Danish director Tea Lindeburg’s film, As In Heaven, is a lush and devastating chamber piece, unpicking the dense fabric of motherhood, innocence and superstition. Based on the 1912 Danish novel A Night of Death, and set in 19th century rural Denmark, the film follows Lise (Flora Ofelia Hofmann Lindahl) as she navigates a life-changing event on her home farm. Lindeburg’s film is populated with hordes of boisterous, wild-haired children (Lise’s siblings) and heightened by swathes of bucolic farmland that rustle with spirits of their own. Around these charmed elements swarm sinister undercurrents in the form of the austere elder women, the volatility of Lise’s father, and most pervasive of all, the threat of punishment from God.

Taking influence from the Terrence Malick, Andrea Arnold and Jane Campion school of period film, As in Heaven is concerned portraying the past with a palpable, lived-in style – the fecund earth envelops the children and the camera is nimble and childlike in turn, lingering on trapped insects and trailing curtains. What’s more, Lindeburg does a commendable job of instilling her characters with an urgency and irreverence that feels acutely modern.

Incorporating elements of body horror, nightmarish vision and the uncanny, Lise’s loss of innocence is both a cautionary tale and an urgent account of the interference of religious dogma in natural processes. More directly, it is tale about inter-generational motherhood, the shortcomings of which scar children with irreversible effect.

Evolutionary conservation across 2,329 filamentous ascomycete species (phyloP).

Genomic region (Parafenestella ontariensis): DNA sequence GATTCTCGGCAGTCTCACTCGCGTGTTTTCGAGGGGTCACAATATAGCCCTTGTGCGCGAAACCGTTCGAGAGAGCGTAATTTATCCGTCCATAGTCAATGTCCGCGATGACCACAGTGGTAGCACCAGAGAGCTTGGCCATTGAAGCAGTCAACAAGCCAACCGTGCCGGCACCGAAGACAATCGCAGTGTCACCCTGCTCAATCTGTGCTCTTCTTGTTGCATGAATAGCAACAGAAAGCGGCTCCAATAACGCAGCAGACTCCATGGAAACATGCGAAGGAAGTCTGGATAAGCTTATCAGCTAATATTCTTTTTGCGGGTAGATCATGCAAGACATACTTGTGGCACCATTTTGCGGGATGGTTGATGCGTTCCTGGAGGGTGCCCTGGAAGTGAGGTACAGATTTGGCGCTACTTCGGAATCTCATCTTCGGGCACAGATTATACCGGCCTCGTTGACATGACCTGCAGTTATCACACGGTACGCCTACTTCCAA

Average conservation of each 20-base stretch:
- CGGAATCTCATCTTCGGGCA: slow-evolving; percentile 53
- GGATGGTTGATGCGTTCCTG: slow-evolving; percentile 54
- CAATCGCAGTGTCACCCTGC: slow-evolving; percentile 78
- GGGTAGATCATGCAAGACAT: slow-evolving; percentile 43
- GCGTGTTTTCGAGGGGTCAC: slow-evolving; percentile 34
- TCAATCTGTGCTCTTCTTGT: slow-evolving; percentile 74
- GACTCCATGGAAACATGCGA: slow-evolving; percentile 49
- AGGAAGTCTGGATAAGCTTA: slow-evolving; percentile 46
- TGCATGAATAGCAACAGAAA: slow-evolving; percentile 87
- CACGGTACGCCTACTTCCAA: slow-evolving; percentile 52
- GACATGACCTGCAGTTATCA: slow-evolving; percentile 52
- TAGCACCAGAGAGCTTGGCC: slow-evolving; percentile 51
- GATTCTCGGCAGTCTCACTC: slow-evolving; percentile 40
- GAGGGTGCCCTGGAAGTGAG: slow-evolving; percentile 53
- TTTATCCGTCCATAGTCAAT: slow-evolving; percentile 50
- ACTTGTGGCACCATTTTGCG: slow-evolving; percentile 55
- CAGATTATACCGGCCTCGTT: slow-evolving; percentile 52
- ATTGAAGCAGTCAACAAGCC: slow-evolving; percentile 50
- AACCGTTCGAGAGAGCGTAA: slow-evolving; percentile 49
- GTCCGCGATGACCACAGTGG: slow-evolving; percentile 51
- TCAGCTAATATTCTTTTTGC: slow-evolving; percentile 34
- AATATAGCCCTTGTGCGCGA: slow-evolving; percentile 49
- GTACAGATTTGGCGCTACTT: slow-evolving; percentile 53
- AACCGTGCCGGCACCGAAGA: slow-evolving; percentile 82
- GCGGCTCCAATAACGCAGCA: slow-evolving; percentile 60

Though not ground-breaking in its portrayal of the hardships of women throughout history, Lindeburg’s film is nevertheless an arresting and stylish spyhole into one girl’s burgeoning awareness of self, and ultimately, awareness of sin.



CAST: Flora Ofelia Hofmann Lindah, Ida Cæcilie Rasmussen, Albert Rudbeck Lindhardt

DIRECTOR: Tea Lindeburg

WRITER: Tea Lindeburg

SYNOPSIS: Religious dogma, superstition and new life exist in a fine balance in Tea Lindeburg’s guttural period drama, though only one can prevail. As In Heaven is robustly beautiful and tells a story of motherhood distinct from those that precede it.






About The Author


Freelance film writer. Cinematic interests include (but are not limited to): women in film, women being bad in film, food in films, weird snacks that symbolise something else (a hot is never just a hot dog … or however the saying goes), great soundtracks in films, characters singing in their cars, films about drop-out music geeks that pretend to be teachers in order to live out their fantasy at a local rock gig (yes, School of Rock is in my top 5).